The Tower of London poppies of remembrance


For a change nothing to do with food. We went to see the Poppies at Tower today.

Everybody seems to be talking about them. We want the poppies to stay. We are deeply moved by these small, simple flowers representing a horrible loss and an unimaginable sadness, and I think – maybe - a hope for a better world.

A silly, pretentious art critic said they are too pretty to adequately represent the horror of war and the fact that it has become so popular must mean it can't be of much artistic value. What utter bollocks.

We know war is terrible. We don’t need to see bones and barbed wire in the moat of the Tower to understand the gut-wrenching hopeless awfulness of people killing each other in an unimaginable scale. Never have I been to a place where so many people have congregated in such silence. We are all moved – some to silence, many to tears - by these little unassuming flowers and what they represent. A hundred years on we still remember them.

Appreciating and being touched by the haunting beauty of the poppies of blood representing our British military dead, doesn’t mean we don’t understand the catastrophic international horror of war. I grew up in cold war Finland. Not many people understand what that means. It means an absolute threat of death to freedom. Look at today’s Russia swallowing Crimea without a hiccup, cruising their submarines freely in the hapless Swedish waters, flying their planes over Finnish airspace. I digress. But this fills me with fear and that’s what I think when I look at the tiny poppies of freedom.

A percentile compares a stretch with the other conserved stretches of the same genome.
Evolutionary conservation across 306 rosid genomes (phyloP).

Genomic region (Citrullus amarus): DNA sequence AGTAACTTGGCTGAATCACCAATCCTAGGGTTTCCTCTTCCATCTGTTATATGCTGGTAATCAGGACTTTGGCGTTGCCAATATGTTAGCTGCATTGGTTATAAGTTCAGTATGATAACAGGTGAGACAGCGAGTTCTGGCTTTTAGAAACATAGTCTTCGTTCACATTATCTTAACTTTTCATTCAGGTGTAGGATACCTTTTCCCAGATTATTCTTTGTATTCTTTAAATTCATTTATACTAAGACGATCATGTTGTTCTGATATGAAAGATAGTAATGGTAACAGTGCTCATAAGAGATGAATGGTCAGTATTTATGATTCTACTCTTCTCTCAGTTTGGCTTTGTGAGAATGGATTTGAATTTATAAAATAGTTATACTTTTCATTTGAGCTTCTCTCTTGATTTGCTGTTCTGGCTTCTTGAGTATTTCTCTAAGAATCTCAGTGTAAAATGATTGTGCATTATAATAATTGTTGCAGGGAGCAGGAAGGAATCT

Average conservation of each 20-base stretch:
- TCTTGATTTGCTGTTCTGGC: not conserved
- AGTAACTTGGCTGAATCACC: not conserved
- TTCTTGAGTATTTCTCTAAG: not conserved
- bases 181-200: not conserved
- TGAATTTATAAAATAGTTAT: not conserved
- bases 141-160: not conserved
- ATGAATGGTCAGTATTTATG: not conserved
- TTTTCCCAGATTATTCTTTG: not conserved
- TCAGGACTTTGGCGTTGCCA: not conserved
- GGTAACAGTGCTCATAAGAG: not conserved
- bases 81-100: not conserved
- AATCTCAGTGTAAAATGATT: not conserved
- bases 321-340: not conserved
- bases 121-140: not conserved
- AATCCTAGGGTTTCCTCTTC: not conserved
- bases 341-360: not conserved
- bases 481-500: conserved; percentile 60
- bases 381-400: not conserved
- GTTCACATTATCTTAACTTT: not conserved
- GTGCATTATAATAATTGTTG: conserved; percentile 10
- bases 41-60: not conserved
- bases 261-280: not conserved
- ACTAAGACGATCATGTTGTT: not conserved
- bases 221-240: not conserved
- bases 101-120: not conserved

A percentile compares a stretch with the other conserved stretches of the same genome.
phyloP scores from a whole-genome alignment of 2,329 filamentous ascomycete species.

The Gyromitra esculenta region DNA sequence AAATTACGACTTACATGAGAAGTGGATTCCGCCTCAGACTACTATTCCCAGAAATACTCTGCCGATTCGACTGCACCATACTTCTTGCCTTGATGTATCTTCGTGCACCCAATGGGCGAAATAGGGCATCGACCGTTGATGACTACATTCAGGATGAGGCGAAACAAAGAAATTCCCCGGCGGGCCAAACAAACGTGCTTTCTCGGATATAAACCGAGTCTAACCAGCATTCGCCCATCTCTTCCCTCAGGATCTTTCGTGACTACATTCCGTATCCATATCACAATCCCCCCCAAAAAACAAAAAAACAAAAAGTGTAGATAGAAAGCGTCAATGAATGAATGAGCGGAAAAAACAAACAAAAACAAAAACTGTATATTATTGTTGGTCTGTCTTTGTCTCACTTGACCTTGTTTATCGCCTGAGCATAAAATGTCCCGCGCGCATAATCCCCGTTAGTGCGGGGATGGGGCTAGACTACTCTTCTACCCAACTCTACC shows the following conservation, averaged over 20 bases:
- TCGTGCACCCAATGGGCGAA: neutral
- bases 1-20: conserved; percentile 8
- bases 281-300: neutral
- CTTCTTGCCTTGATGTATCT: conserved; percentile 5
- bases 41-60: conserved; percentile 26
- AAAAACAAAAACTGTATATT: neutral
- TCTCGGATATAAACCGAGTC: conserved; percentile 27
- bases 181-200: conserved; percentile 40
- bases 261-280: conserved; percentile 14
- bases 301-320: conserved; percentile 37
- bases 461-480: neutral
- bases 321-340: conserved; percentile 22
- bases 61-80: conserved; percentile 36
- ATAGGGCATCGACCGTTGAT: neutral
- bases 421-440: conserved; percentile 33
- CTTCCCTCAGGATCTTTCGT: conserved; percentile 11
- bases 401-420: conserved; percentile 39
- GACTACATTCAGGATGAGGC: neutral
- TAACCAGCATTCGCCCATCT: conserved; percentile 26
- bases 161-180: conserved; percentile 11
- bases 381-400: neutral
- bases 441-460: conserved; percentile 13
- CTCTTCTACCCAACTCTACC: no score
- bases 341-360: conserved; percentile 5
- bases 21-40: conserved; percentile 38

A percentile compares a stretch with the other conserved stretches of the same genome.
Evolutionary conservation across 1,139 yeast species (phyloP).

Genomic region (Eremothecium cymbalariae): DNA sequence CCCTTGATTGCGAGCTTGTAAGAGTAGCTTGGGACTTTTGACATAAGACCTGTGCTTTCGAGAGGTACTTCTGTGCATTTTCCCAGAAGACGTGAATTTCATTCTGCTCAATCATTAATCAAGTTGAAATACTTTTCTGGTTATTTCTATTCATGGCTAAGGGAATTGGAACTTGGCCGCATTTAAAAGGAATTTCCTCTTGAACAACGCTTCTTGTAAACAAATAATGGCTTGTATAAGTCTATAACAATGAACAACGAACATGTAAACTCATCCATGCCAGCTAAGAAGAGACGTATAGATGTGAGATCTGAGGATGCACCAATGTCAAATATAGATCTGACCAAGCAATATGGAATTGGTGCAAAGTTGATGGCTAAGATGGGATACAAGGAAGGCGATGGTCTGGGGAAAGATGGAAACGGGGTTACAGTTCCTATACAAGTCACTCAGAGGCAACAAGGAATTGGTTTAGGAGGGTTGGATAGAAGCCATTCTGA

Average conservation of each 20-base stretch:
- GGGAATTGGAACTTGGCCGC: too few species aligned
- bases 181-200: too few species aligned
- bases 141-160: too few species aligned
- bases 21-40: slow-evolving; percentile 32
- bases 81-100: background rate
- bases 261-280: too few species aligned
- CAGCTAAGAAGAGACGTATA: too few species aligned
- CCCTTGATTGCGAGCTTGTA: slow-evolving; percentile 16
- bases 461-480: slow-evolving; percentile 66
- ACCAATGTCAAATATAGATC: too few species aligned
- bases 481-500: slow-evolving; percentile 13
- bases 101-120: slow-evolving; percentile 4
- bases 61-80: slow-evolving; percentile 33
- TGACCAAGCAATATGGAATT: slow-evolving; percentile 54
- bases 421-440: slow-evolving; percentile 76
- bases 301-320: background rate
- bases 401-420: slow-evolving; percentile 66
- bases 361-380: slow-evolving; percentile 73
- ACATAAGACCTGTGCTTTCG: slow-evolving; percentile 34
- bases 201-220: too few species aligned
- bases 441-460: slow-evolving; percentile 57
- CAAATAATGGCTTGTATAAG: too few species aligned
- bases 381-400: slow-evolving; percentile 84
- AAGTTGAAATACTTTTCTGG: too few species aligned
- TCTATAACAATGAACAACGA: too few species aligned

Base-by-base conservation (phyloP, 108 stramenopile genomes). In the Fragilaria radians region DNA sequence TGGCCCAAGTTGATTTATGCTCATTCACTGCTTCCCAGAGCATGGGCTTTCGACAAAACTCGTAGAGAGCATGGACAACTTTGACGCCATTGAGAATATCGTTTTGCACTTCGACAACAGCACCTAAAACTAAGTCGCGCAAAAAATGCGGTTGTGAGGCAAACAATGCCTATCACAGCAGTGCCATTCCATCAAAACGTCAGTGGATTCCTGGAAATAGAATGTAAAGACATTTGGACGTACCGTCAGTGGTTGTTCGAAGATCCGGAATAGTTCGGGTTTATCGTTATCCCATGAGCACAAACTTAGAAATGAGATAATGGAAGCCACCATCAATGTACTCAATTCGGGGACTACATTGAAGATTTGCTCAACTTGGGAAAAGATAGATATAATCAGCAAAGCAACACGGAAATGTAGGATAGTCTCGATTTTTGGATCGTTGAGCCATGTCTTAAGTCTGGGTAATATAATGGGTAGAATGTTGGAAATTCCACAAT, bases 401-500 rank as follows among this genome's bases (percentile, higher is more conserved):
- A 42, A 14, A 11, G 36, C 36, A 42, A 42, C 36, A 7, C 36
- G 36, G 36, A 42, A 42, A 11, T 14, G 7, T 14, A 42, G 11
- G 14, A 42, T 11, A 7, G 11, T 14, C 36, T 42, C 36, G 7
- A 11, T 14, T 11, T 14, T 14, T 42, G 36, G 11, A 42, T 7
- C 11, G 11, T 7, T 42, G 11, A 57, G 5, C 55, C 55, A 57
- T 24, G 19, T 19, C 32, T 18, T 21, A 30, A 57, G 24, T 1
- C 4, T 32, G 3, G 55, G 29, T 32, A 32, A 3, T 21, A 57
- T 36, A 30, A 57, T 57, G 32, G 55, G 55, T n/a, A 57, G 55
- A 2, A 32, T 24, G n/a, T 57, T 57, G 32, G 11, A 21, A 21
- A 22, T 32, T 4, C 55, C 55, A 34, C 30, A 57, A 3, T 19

As an immigrant to this wonderful country that I love and serve as my own, I mourn for every young man who gave his life for the independence of this nation which has become a beacon of freedom and tolerance. 

But these poppies are for all of us, they are for all the lost and all the loss. I mourn for the German mother who lost his son. I mourn for the boy who wanted to do his duty. I mourn for the young men who played football on Christmas Day – I cry for them all, equally.

I mourn for the young men who fought in the Finnish civil war in 1918 deciding the destiny of our country and died for our freedom. I mourn for my grandfather who as a teenager was put to stand in a firing squad barely understanding what he was killing for.

They all wanted a better, fairer future. Don’t we all.

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